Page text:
Hopes were growing in London and Brussels on Sunday that a post-Brexit trade deal could be saved, but there were warnings that the EU and UK were staying ‘distant’ on key issues and that talks could go until the end.
Boris Johnson, British Prime Minister, and Ursula von der Leyen, President of the European Commission, agreed on Sunday in a “constructive” call to “go the extra mile” in search of an agreement, with both sides reporting progress in negotiations.
But no deadline has been set for the negotiations to be concluded, with UK officials admitting they could drag on until Christmas. A deal must be in place before the UK transition deal ends on January 1.
“We have time on our side to ratify – we can go until Christmas,” a senior British official said. EU diplomats have confirmed that talks will not end in a day or two as the tightrope policy continues.
British MPs have been told to be ready the week before Christmas to pass the legislation needed to enact a deal, while the European Parliament is also ready for an emergency sitting.
The decision to continue discussions beyond the Sunday “deadline” came when the two sides explored ways to resolve the main sticking point: designing a system to meet the EU’s demands for fair trade competition.
Boris Johnson told broadcasters the two sides remained “very distant” on key issues – supposedly referring to the so-called level playing field and fishing – but the EU’s position was changing in London.
Dominic Raab, the British Foreign Secretary, said on Sunday ahead of the decision to extend negotiations that the EU would have to cross “a fairly high bar” by showing that it was ready to compromise to make it worthwhile .
Mr Raab also alluded to the BBC Andrew Marr program that lawyers could pour into a final deal and that there could be “creative outlines in the drafting” to help get a deal down the line.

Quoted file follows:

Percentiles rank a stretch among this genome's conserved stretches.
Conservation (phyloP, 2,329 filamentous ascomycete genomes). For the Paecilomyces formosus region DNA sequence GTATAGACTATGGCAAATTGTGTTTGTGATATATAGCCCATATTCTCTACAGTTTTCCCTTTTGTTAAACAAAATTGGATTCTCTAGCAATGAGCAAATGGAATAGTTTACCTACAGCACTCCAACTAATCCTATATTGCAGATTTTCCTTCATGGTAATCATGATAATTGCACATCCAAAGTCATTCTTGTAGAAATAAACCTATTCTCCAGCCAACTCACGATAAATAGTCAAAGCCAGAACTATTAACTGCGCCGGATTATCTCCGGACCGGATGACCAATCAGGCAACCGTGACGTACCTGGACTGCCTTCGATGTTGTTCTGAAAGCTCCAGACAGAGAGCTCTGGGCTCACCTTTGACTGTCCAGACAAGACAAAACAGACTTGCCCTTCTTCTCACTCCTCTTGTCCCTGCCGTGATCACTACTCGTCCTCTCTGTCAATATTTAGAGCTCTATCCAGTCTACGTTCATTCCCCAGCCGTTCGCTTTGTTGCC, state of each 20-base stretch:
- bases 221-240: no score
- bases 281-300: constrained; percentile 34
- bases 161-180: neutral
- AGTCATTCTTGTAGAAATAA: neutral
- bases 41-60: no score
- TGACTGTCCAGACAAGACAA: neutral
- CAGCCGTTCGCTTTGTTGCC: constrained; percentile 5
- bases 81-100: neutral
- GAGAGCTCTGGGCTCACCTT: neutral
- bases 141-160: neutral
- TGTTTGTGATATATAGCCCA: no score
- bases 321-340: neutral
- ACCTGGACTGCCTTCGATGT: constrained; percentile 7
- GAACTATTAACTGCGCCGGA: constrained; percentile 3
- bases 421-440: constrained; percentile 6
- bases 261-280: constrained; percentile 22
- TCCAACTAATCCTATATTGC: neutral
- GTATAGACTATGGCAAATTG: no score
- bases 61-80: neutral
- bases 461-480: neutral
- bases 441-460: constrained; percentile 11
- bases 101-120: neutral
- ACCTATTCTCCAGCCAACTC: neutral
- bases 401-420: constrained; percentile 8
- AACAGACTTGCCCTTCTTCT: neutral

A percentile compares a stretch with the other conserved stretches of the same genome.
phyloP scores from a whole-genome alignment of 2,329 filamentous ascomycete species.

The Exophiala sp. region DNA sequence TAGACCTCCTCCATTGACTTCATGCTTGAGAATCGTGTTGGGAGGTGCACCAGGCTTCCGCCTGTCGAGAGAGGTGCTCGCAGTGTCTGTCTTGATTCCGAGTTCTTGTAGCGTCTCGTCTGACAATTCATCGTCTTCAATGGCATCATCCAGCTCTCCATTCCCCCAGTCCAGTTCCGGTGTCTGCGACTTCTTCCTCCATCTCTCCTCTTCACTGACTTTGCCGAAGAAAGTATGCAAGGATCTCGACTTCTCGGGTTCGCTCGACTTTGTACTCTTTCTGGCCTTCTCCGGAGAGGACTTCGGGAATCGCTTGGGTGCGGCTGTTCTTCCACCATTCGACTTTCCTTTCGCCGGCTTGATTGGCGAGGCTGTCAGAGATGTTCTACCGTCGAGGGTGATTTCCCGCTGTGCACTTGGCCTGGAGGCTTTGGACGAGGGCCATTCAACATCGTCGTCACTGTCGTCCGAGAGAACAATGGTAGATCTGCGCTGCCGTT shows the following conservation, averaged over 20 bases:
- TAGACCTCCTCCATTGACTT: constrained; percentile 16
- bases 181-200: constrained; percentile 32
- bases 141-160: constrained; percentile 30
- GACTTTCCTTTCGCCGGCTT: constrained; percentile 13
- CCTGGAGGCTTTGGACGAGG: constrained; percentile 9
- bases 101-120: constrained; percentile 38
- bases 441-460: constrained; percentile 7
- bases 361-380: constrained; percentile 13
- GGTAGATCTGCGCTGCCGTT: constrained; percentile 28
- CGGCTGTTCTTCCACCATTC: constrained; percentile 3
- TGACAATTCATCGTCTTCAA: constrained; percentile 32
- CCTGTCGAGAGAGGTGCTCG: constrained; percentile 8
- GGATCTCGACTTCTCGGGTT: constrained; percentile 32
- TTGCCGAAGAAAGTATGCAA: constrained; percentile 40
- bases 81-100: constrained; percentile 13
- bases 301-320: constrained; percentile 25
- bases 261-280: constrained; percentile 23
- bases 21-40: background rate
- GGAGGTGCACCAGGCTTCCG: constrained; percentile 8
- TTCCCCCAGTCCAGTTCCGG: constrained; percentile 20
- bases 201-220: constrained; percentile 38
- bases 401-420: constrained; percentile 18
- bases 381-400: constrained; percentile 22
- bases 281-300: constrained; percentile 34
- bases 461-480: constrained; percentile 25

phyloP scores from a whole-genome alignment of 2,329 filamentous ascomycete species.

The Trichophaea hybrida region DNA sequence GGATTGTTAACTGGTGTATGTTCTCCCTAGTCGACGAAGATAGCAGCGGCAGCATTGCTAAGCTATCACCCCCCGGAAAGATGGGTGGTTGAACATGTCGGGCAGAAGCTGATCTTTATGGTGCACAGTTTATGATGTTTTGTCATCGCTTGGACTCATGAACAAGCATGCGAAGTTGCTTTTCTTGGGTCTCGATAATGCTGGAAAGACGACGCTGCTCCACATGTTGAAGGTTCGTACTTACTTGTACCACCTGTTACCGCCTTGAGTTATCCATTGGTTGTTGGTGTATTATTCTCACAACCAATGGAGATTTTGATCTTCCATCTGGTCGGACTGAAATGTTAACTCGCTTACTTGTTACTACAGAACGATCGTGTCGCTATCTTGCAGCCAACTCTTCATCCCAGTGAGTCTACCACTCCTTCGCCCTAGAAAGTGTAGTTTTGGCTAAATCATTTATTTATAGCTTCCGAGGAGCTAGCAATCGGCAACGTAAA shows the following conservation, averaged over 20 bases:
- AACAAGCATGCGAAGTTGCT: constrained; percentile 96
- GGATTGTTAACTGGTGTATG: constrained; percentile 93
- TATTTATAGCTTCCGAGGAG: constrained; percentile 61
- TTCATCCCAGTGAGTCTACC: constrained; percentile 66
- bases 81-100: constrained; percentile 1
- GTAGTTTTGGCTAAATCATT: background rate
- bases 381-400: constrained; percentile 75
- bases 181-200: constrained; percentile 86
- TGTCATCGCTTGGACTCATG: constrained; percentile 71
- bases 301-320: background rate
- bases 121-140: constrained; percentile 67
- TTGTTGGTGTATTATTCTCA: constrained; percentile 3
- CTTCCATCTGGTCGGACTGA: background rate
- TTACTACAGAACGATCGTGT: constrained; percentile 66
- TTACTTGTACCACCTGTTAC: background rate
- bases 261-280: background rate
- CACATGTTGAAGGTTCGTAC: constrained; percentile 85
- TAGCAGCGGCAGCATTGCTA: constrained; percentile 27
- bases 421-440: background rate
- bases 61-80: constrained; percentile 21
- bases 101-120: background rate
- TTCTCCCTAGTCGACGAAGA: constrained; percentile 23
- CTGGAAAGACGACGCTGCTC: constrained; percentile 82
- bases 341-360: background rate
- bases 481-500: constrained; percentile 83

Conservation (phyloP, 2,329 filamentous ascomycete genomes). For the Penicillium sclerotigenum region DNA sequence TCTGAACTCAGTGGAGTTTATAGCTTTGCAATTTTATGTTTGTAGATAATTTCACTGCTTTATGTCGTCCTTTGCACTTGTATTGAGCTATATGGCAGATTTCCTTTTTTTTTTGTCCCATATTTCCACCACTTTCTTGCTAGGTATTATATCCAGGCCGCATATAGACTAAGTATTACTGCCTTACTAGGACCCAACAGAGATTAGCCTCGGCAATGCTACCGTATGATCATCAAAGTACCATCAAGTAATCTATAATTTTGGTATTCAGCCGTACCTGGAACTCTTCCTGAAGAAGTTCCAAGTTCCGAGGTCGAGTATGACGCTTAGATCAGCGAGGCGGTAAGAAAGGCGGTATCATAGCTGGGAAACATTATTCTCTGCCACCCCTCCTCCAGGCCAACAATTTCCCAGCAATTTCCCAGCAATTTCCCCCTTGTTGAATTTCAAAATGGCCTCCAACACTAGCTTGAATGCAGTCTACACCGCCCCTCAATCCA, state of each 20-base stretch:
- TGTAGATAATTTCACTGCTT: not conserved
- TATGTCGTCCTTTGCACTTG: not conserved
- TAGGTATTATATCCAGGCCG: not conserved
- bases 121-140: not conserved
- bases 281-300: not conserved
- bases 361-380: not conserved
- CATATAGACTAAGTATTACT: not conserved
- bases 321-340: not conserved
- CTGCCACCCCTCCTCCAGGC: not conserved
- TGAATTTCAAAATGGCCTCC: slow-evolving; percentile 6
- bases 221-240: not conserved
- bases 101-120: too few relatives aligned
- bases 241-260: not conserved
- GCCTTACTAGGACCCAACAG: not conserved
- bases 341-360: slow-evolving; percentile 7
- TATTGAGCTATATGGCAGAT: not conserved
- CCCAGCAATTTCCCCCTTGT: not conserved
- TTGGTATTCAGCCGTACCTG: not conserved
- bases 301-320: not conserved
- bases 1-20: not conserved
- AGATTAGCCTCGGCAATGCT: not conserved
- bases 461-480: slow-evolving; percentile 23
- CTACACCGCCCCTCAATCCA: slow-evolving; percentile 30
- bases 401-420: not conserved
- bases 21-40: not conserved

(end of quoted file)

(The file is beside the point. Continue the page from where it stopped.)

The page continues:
EU officials acknowledged that there had been progress in the talks, with one describing “gradual progress on all fronts”, although Mr Johnson warned that the lack of agreement was always “the most likely outcome”.
Michel Barnier, chief negotiator of the EU, will inform the ambassadors of the EU-27 and MEPs on Monday of the state of play. Discussions with David Frost, his British counterpart, will continue in Brussels on Monday.
Those briefed on the negotiations said the two sides were gradually moving forward in their discussions on how to design a mechanism that preserving a “level playing field” between businesses on both sides, even as EU and UK rules in areas such as environmental law potentially diverge in the years to come.
Brussels pushed for a system that would allow each party to request consultations and ultimately introduce tariffs if they feared their companies would be at a competitive disadvantage.
The UK has dismissed previous iterations of the idea as an affront to sovereignty, but over the weekend changes were discussed in an attempt to address its concerns. The talks focused on issues such as the role of arbitration and the criteria for determining economic damage.
“They wanted to set the bar much too low,” said a British official.
Last week, Boris Johnson said there was a “strong possibility” that negotiations would fail, with briefings which the Royal Navy was on standby stop EU vessels operating in UK waters in the event of no deal.
Mr Johnson and Mrs von der Leyen held an uncomfortable meeting in Brussels last week, fueling feelings of impending failure, but on Sunday the mood between the two was called “cordial” by EU officials.
Officials briefed on recent negotiations between Mr Barnier and Lord Frost say progress has been made on a level playing field, but difficulties persist on the issue of access to fisheries.
Mr Johnson said on Sunday he would have liked to speak directly to EU leaders – including French President Emmanuel Macron and Angela Merkel, German Chancellor – but had been informed that Ms von der Leyen was negotiating for the 27 Member States.